Wednesday, November 26, 2008

Talk at the Forum on Analytics - San Diego


In 2008, we gave a talk (11/12/08) at the Forum on Analytics (sponsored by the San Diego Software Industry Council - SDSIC). The talk was entitled "Easy Expression and Execution of Data Mining Models through PMML". Please click here to see the presentation slides. The presentation transcripts follow below (after the abstract).

Presentation Abstract


PMML (Predictive Model Markup Language) is an XML-based language used to define data mining models. It was specified by the Data Mining Group, an independent group of leading technology companies. By providing a uniform standard to represent predictive models, PMML allows for the exchange of predictive solutions between different applications and various vendors. Many statistical packages already support the PMML standard; these include, for example, SAS and SPSS. In an effort to broaden the scientific workbench available to data mining scientists and to support the open source community, Zementis recently contributed code to the R project. In particular, we implemented the export of neural network models built with the nnet R package as well as Support Vector Machines built with the ksvm R package. The same PMML exporter can also produce decision trees built with rpart and linear regression models built with lm. The PMML exporter package is currently available through CRAN (the Comprehensive R Archive Network).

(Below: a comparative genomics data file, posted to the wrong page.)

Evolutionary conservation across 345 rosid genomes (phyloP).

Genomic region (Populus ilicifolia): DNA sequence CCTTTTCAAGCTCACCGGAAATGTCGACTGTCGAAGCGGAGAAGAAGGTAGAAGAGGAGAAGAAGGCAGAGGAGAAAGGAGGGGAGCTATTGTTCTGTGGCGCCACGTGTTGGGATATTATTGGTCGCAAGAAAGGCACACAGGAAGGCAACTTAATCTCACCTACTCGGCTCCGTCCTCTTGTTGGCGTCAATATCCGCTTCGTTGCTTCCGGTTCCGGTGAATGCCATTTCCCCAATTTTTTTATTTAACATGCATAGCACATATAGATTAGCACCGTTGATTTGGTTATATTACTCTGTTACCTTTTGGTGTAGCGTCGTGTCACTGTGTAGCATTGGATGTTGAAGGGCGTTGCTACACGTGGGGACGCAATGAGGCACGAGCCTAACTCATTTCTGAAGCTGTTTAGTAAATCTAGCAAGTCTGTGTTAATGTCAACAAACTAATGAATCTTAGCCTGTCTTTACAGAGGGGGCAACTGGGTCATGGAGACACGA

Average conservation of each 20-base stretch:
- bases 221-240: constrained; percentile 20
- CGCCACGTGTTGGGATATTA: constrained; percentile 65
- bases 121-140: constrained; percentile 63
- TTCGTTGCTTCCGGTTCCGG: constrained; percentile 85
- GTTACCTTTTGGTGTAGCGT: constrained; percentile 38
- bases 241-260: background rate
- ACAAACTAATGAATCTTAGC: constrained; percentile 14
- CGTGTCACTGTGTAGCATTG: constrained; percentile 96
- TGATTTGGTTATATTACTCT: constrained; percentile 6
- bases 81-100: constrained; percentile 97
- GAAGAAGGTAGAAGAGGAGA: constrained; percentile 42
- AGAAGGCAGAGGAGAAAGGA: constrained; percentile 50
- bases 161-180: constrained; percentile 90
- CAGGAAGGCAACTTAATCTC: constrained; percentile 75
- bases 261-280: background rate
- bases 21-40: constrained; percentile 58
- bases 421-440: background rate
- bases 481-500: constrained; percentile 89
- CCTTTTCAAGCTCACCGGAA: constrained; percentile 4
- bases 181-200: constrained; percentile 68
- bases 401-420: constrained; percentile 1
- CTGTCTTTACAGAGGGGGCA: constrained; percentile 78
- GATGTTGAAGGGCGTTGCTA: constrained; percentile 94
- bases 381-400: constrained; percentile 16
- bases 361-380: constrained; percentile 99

All of the R exported PMML models are readily available to be uploaded into an execution engine for scoring or classification. For example, the ADAPA engine, which can be used for production deployment of PMML models, is currently available as a service in the Amazon Elastic Compute Cloud (Amazon EC2).

Our aim here is to show how one can quickly build a data mining model in R, such as a Support Vector Machine, and use the PMML exporter to produce a model file which can be uploaded and executed in a different application. We demonstrate how one can use data containing expected results to verify correct model deployment. If all computed and expected values match, the model can be considered ready for production, i.e. available for generating predictions on incoming data as part of an overall enterprise decision management strategy. From R to ADAPA, we use PMML as an effective way to express and execute data mining models.